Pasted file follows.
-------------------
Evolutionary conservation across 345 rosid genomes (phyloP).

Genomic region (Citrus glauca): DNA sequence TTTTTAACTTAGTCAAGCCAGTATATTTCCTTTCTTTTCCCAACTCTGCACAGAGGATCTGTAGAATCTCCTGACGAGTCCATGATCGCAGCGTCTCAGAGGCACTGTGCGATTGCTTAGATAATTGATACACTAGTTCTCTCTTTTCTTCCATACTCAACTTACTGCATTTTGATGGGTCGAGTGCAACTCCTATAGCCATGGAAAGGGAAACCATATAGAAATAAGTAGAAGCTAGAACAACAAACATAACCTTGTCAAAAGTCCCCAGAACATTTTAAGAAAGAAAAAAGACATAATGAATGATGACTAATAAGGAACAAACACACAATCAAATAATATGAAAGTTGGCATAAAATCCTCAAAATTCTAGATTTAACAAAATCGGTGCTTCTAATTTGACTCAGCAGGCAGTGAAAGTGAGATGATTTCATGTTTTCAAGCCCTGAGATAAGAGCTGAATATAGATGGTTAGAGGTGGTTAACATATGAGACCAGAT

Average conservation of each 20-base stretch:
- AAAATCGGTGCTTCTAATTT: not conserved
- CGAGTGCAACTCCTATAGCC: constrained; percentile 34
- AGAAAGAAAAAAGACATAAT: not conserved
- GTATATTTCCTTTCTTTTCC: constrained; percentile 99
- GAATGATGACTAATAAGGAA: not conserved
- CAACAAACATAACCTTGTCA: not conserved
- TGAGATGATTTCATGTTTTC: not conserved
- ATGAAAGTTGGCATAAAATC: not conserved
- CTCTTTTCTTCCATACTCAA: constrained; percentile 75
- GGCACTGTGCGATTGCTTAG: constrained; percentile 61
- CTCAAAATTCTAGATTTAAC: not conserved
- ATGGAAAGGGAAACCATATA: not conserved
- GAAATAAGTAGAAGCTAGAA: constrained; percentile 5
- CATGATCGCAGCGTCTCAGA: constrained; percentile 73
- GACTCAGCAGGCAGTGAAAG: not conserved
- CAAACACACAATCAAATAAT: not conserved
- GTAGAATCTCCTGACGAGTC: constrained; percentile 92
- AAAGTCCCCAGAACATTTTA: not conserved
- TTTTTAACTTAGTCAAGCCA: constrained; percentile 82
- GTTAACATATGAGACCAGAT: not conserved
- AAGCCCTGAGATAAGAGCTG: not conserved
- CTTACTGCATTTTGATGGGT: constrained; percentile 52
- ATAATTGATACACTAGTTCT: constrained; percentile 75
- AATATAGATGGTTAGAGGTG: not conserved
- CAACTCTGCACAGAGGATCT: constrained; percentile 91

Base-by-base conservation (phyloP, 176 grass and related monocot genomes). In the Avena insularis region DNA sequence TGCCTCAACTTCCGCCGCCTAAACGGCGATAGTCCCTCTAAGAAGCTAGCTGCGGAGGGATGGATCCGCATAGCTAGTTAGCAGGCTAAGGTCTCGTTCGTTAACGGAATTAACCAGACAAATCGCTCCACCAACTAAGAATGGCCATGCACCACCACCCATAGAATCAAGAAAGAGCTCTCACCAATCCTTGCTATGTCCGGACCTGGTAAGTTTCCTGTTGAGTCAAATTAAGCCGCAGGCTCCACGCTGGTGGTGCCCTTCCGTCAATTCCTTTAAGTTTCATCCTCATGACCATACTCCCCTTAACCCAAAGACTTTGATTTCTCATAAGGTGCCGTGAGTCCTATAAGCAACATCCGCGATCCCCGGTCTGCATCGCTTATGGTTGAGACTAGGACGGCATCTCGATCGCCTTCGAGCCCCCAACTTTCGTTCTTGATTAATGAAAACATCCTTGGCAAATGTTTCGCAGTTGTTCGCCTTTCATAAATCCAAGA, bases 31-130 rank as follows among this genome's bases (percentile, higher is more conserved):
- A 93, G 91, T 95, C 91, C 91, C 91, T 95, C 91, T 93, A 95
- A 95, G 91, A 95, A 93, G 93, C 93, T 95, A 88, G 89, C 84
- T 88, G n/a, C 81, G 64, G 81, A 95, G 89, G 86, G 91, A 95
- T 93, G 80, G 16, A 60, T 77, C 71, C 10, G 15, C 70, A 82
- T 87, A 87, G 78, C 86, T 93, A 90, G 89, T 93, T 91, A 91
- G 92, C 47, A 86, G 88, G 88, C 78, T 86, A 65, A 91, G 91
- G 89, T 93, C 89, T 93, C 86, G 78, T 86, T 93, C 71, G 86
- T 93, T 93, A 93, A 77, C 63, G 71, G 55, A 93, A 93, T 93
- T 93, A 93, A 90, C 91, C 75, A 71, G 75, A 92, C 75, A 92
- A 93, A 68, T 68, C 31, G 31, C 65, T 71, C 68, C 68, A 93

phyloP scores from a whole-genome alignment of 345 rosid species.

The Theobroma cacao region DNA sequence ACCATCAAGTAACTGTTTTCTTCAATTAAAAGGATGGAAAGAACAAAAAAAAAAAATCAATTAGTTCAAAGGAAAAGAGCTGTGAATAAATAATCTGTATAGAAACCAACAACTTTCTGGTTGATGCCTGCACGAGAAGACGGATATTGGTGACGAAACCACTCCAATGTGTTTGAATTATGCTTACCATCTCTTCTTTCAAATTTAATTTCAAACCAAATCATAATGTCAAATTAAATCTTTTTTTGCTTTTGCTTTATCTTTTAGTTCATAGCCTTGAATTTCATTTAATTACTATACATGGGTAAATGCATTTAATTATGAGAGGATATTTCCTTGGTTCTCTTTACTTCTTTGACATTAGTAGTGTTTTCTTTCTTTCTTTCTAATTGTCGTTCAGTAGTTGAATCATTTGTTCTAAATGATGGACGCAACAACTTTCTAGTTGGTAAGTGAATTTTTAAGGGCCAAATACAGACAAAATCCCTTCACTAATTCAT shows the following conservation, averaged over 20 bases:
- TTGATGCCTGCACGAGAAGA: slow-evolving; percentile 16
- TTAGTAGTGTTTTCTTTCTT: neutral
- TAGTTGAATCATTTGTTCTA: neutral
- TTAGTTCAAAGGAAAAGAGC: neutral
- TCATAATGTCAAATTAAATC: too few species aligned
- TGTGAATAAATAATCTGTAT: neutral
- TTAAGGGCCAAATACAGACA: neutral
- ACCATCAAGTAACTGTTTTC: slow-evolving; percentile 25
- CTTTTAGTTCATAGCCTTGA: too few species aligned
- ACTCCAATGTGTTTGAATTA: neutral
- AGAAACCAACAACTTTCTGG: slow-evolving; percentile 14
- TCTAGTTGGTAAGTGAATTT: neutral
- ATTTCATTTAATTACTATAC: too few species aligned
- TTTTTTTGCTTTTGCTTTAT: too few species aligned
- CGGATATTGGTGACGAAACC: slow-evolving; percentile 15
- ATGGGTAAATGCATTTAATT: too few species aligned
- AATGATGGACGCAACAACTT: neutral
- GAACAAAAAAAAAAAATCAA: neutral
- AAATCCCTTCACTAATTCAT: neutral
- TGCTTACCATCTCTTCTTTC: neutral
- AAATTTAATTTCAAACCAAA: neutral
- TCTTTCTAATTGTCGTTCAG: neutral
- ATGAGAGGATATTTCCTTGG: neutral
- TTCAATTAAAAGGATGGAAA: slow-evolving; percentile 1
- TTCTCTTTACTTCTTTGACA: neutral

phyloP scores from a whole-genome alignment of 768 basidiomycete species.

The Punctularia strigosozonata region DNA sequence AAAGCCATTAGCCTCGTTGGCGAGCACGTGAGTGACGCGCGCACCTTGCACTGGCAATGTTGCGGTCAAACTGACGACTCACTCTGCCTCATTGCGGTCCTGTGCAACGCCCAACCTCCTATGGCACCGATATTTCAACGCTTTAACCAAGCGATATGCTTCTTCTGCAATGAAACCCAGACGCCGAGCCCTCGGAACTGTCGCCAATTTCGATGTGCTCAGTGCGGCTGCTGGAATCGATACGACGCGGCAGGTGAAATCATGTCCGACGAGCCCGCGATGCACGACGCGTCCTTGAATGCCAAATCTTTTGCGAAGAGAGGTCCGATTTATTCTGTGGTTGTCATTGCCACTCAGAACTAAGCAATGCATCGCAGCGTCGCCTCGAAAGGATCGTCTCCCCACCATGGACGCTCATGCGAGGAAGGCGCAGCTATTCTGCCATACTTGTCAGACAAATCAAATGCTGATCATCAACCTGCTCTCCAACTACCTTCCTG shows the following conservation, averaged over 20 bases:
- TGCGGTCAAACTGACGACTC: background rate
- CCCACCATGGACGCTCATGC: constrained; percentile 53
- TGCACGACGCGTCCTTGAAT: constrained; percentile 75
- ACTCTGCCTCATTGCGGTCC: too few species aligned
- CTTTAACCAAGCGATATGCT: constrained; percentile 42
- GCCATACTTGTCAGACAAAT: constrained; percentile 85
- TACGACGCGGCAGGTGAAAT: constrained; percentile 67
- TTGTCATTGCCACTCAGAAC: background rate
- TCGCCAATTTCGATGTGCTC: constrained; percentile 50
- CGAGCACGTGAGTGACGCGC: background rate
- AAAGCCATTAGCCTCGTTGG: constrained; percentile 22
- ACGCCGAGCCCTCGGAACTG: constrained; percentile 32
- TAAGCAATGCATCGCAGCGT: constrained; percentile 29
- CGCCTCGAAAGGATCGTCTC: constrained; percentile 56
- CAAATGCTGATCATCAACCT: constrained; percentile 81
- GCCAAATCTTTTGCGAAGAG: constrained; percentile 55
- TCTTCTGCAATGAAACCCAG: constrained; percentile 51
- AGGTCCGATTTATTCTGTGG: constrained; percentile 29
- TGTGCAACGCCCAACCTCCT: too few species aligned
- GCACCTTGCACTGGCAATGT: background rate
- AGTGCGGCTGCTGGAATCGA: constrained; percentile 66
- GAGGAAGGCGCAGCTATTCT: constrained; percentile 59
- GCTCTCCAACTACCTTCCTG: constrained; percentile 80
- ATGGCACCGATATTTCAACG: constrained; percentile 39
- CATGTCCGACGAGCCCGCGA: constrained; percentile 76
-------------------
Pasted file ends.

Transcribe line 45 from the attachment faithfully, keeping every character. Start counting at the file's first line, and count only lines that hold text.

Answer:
- TTAGTTCAAAGGAAAAGAGC: neutral